He has won accolades for his powerful performance, including in the most recent The Namesake, and is recognised as a cerebral actor, but Irrfan Khan is upset that he continues to be shunned by commercial Hindi cinema.
"For me it's important to be commercially viable. The distributors should be willing to pay for my space. I still have very limited choice... So what's the point of being known as a good actor when you need to be recognised as commercially saleable? I want a better deal," Irrfan informs.
And he still regrets having missed out on being a part of Vishal Bhardwaj's Omkara.
"At first I had thought I would be in Omkara. In this film industry you can't start getting possessive about the people you work with. There's life beyond a film. Sure Vishal has worked with big stars this time. And why not? Everyone needs to have their priorities right... I don't want to play the blame game. It only pulls you down."
Excerpts from the interview:
Where did you disappear after the rousing performance in Maqbool?
I was away in NY shooting for Mira Nair's Namesake. I had to make more of an effort over that role than anything I've done recently. I had to play an unobtrusive man. When I read the novel I realised I had to play a man who's almost invisible. It was very difficult to do. Also I had to play a man who's approaching old age. That was very disturbing. The reminder that the body is prone to decay was very discomfiting. I had to keep reminding my mind and body what lies in store for me. Just before I joined Mira's unit I had to warm up for 10 days.
How was the experience of working with Mira Nair?
It was a roller-coaster ride. She has very strong convictions. She's very vibrant and has innumerable channels in her mind operating at the same time. On the first day when I reached her office I could see Mira was fatigued. But she wasn't putting off anything. She was supervising everything, including the colour of the orchids that were to be brought for Tabu who was arriving in the evening.
Our location was a 90-minute distance from the apartment where we stayed. Mira used to come at 4 a.m. and ask us all to join her for yoga. It wasn't compulsory. But we soon warmed up to doing yoga before shooting. It was very rejuvenating.
How were your vibes with Tabu this time?
Very interesting, though not the same as Maqbool where we were very demonstrative in our mutual passion. In Namesake, we aren't dying to touch each other. The feelings here are understated, unspoken and unexpressed. We play a couple beyond this life. But we never express it. In fact, in one scene she asks me if I want her to say she loves me. Then she doesn't say it.
After Maqbool, any regrets about not being in Vishal Bhardwaj's Omkara?
At first I had thought I would be in Omkara. But in this film industry you can't start getting possessive about the people you work with. There's life beyond a film. Sure Vishal has worked with big stars this time. And why not? Everyone needs to have their priorities right. Vishal needed the budget that only the stars could afford for him.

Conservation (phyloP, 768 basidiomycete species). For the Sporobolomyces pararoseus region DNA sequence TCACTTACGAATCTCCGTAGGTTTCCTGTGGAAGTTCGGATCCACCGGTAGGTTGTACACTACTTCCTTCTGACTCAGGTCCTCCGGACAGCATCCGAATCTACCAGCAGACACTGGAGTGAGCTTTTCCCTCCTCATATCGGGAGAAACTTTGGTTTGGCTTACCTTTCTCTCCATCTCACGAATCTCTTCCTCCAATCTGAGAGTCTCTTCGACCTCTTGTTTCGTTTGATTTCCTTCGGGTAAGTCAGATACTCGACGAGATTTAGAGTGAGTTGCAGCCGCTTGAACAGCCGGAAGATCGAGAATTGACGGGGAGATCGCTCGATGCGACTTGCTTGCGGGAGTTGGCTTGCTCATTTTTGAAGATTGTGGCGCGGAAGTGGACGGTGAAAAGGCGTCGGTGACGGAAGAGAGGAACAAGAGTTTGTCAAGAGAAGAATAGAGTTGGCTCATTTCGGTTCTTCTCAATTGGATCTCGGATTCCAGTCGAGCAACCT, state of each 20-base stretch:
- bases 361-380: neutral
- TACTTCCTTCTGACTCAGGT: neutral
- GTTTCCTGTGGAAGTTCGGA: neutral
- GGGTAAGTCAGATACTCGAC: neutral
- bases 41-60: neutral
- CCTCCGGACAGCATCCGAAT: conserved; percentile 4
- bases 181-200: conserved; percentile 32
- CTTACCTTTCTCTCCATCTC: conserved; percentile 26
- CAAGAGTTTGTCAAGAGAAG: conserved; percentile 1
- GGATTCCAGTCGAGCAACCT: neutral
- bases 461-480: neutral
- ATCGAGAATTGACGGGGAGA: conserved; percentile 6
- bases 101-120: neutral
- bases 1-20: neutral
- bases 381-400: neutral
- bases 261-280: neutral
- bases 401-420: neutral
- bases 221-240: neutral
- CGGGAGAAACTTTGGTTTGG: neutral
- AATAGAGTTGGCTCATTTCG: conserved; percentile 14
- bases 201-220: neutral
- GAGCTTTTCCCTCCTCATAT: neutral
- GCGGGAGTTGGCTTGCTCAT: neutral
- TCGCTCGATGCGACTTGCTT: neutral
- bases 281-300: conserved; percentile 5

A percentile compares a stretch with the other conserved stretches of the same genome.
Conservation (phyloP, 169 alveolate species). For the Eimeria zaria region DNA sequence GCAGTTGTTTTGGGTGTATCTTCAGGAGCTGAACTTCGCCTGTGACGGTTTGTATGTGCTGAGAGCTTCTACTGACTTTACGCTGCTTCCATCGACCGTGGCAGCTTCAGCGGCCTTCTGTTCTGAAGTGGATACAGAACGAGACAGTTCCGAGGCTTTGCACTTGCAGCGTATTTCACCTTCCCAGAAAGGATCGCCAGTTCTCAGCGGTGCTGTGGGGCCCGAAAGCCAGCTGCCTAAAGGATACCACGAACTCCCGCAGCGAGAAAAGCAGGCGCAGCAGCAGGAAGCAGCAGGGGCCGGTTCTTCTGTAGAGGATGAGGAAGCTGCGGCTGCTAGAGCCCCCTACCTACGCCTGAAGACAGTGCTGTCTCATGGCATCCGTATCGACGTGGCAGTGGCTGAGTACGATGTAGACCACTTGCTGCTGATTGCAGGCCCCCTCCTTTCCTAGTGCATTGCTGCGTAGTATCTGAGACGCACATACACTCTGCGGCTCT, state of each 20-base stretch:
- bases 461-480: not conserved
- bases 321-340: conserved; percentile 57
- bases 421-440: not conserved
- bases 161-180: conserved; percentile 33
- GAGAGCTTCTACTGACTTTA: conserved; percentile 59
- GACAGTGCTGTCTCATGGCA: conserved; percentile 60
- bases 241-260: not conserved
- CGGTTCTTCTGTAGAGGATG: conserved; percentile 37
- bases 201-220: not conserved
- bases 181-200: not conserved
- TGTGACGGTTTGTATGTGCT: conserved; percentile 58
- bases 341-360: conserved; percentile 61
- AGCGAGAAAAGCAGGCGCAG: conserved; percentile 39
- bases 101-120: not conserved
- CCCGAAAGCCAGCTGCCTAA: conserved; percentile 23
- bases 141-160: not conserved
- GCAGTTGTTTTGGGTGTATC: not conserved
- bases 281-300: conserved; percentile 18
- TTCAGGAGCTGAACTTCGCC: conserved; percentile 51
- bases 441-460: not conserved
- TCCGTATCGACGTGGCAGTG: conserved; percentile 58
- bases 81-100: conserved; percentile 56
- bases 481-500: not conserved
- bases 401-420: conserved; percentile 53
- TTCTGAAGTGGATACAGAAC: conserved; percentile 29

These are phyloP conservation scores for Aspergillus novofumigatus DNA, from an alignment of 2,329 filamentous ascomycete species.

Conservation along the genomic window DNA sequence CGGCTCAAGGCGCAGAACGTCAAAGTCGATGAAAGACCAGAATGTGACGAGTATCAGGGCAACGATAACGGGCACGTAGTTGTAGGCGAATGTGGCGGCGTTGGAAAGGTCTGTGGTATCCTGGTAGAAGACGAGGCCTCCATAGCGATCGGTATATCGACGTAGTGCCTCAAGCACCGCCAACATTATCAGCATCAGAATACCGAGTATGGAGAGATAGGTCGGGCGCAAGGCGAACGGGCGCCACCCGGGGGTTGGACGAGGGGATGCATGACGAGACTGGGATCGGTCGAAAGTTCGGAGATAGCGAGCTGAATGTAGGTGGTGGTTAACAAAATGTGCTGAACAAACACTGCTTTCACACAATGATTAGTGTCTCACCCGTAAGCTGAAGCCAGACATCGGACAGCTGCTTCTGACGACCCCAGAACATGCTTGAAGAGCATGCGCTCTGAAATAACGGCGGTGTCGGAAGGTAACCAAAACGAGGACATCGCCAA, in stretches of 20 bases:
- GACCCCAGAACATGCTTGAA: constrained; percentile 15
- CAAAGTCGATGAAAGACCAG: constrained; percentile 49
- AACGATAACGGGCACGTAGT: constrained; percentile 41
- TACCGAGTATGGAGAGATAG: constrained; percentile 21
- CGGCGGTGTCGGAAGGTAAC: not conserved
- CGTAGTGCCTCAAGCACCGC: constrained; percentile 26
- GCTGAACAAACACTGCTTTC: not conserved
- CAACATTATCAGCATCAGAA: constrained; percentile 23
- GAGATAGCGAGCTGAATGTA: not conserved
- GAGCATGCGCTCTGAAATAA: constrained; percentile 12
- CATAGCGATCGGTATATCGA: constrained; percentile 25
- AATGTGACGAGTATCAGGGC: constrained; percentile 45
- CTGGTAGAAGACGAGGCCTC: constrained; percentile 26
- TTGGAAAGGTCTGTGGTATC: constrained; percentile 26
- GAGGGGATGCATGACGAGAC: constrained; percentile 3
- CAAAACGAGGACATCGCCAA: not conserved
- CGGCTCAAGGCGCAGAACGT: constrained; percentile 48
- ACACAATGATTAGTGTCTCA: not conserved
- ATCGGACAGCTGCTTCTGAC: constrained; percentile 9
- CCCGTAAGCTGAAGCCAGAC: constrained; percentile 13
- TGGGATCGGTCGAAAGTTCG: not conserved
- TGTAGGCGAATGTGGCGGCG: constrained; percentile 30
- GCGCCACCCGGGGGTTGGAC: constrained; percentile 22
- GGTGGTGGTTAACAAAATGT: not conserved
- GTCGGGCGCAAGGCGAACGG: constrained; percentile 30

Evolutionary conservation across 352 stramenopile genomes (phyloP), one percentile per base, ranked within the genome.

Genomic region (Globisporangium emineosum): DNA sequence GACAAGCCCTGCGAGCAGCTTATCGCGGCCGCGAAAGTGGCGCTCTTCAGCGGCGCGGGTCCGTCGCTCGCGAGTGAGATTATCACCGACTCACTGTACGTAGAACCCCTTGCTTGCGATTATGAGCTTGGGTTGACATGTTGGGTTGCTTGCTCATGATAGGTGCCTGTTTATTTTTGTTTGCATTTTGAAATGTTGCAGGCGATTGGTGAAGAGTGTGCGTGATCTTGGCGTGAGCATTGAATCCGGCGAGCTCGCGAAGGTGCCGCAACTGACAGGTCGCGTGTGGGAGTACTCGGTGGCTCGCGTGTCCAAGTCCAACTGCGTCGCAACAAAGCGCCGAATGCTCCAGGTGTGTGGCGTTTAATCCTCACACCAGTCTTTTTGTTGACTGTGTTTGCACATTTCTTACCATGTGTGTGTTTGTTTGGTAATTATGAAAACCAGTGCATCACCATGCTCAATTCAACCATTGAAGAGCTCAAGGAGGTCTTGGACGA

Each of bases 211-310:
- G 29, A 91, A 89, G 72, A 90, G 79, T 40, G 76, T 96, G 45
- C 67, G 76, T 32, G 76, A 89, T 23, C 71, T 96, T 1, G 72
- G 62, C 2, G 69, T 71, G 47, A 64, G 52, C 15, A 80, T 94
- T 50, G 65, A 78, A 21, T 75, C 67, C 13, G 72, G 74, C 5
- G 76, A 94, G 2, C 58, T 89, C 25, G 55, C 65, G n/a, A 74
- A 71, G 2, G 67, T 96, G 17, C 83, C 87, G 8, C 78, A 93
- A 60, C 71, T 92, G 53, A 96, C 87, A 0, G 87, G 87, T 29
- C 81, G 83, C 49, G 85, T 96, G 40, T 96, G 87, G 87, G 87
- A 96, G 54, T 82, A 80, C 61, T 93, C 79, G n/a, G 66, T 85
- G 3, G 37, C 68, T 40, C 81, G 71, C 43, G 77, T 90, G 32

I don't want to play the blame game. It only pulls you down. Mumbai city has so many ways of bringing you down all the time. The best thing is to think positively.
Why does commercial Hindi cinema continue to shun you?
I do feel that quite often. For me it's important to be commercially viable. The distributors should be willing to pay for my space. I still have very limited choice. Even Mani Ratnam now makes projects with big stars. Everyone is into it. So what's the point of being known as a good actor when you need to be recognised as commercially saleable?
I want a better deal. The Bhatts have taken non-stars and made them hits. I like working with them. I've the freedom to say no to them and there's no bitterness about that.
I expected huge things to happen to you internationally after Asif Kapadia's Warrior.
I thought so too. It should've been made in the English language. And the way Miramax released the film really killed my chances. They waited till last year. It was too late for the film by then. Miramax was on a buying spree. The director Asif Kapadia saw through the game and he took on Miramax. Now Miramax has taken pronounced elements from Warrior in a new Nicole Kidman film called Snow Mountain.
But that's so wrong!
When money is a religion, wrong and right don't matter.
Your Bollywood films continue to disappoint?
It is. I'm flooded with scripts. But they all disappoint me after two pages. I only get projects with a budget of 2-3 crore rupees. They're main leads. But mostly cheap thrillers. I don't mind doing a 50-lakh film as long as I feel inspired by it.
Jokes aside would you be able to kiss a man on screen?
Surely. Why not? Anything for a good role. I want to do roles that will challenge me as an actor. Besides Killer there's a film called Deadline with Konkona Sensharma. I'm also very excited about new director Kaushik Roy's film. It stars the Tamil actress Shobhana and me. This is Shobhana's first Hindi film.
So the beauty and the beast?
That's right. It's a film about parenting and what pressures we put on our children. We've titled it Buddhi but I want them to change it. Who wants to watch a film called Buddhi? I'm also doing Tigmanshu Dhulia's Ghulami and his next Tevar.
I'm eagerly waiting for Tevar, which is about two brothers. It has the same rough and rugged feeling as Dhulia's Haasil which was a big moment for me as an actor.
What are you looking forward to now?
I want another milestone like Maqbool, Warrior, Haasil and Namesake. It's been a long journey. But I've a long way to go. I'm happy with life. My wife is writing for Rituparno Ghosh and Bela Bhansali. I've two kids, aged eight and three. I'm enjoying watching them grow. No experience can match that.